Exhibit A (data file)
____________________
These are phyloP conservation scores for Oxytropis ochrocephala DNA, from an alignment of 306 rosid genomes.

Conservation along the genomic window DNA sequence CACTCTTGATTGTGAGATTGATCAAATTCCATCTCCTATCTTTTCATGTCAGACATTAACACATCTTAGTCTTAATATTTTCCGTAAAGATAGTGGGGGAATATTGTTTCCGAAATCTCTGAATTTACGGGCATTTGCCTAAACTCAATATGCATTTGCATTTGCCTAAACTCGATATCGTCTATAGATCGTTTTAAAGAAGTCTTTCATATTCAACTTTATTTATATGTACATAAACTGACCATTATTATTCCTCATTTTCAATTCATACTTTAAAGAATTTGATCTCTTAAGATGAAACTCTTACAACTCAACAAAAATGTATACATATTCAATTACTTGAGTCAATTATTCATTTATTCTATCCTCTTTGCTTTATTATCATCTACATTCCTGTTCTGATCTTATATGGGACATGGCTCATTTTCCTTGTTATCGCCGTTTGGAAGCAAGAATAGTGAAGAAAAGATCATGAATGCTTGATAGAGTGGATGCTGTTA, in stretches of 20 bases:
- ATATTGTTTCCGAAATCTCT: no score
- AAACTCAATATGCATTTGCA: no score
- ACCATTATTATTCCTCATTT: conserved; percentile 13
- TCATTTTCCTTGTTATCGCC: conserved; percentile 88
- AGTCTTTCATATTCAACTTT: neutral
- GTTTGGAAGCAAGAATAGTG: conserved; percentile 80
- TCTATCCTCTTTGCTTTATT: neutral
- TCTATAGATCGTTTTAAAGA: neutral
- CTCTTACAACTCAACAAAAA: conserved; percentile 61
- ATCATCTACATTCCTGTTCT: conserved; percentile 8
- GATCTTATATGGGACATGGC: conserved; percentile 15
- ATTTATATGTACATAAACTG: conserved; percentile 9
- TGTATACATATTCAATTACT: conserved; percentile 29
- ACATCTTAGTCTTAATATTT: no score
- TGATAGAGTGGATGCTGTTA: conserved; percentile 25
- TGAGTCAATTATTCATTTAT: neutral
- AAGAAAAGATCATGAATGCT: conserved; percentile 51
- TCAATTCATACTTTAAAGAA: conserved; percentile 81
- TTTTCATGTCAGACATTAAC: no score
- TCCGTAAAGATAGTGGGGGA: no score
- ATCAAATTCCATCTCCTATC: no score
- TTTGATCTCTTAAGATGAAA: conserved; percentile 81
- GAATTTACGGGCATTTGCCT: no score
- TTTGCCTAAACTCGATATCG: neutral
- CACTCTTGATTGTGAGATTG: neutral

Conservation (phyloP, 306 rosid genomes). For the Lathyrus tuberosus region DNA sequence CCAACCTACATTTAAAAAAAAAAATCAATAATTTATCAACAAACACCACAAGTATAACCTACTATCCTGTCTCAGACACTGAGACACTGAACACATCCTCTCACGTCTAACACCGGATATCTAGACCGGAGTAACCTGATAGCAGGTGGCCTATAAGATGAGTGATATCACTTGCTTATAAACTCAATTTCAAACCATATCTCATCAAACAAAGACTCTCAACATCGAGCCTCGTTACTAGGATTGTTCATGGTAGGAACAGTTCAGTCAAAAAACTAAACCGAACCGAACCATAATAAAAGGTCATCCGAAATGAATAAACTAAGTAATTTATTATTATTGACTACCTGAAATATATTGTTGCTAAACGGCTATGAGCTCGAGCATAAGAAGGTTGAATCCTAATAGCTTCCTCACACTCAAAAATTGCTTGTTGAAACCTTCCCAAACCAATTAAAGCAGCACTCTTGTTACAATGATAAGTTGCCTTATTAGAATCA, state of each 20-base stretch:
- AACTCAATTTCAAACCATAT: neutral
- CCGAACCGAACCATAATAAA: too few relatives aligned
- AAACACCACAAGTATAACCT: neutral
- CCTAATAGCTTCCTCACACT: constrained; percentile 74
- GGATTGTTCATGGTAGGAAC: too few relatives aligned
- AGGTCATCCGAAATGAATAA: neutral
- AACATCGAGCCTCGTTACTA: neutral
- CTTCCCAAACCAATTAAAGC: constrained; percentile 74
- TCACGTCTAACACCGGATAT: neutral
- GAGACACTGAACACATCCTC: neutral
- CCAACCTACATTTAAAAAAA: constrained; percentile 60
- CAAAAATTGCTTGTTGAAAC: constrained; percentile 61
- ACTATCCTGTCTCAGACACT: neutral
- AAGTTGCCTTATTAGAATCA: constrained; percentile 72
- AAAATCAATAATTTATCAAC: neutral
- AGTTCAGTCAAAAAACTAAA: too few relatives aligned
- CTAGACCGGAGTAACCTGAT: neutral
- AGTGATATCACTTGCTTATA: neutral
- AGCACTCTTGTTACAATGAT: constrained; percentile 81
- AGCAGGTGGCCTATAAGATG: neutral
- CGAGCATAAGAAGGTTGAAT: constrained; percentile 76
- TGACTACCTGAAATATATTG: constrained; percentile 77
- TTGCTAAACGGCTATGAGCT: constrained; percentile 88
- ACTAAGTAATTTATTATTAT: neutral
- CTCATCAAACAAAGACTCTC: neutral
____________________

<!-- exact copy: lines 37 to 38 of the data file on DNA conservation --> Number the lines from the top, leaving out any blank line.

- TCACGTCTAACACCGGATAT: neutral
- GAGACACTGAACACATCCTC: neutral